For me, my whole job revolves around giving people a great cup of coffee, even a slight change in grind can be the drastic difference between a great cup, or just a so-so cup of coffee. We felt we owed it to our customers to do everything in our power to give them all of the tools at our disposal to set them up for success in their brewing at home.

 

What are your favorite coffees?

My favourite coffees change fairly regularly. I’d say overall I’m most likely to be swayed towards African coffee’s that are naturally processed. I love having those fruit notes and complex acidity that they give. But I also love trying new things all the time.

 

How did you get your start in coffee and specifically when did you get your start in coffee?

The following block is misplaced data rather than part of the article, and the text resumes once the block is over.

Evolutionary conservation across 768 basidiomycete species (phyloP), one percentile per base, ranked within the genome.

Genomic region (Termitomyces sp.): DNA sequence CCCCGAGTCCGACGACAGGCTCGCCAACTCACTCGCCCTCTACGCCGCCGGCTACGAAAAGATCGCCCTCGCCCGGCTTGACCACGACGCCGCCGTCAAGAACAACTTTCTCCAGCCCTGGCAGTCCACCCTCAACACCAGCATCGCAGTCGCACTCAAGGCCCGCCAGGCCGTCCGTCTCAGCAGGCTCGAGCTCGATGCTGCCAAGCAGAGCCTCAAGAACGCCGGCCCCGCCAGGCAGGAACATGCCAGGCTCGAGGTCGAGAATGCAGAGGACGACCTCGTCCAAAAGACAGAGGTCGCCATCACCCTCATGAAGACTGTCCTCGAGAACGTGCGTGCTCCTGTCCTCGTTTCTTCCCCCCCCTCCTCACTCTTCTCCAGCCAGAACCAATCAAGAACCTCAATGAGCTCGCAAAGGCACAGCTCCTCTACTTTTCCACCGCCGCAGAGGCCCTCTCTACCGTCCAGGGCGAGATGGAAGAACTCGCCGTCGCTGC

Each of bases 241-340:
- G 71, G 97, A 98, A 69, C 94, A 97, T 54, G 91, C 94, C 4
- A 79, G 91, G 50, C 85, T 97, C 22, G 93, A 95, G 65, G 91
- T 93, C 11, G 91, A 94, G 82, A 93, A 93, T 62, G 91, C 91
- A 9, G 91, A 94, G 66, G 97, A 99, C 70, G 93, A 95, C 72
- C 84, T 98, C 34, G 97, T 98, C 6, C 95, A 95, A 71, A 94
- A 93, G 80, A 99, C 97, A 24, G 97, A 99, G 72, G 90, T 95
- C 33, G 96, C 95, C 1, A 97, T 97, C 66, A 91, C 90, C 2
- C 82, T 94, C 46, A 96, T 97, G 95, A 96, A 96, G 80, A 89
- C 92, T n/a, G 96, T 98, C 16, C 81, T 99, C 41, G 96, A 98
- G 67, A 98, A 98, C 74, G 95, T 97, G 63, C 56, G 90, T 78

Personally, it started with me at a food and wine show over a decade ago. I tried specialty coffee for the first time and was just blown away. I’m actually still in touch with that roaster regularly! When I decided I was finished with the consumer electronics world, it was a natural progression to get into something I absolutely love, coffee.

 

How would you say Seventh Coffee is different from other roasteries?

Our roasting style is a bit different from most. We do a couple of things that give us a pretty unique taste. We tend to focus more on flavour than getting bogged down in roast levels. We made the conscious decision to not put a roast level on our bags because we know there is so much more that goes into the flavour of coffee. It’s like IBU’s in craft beer; it only tells you a tiny story about the beer you’re about to drink. Same goes for coffee.

 

Do you have a favourite blend or origin?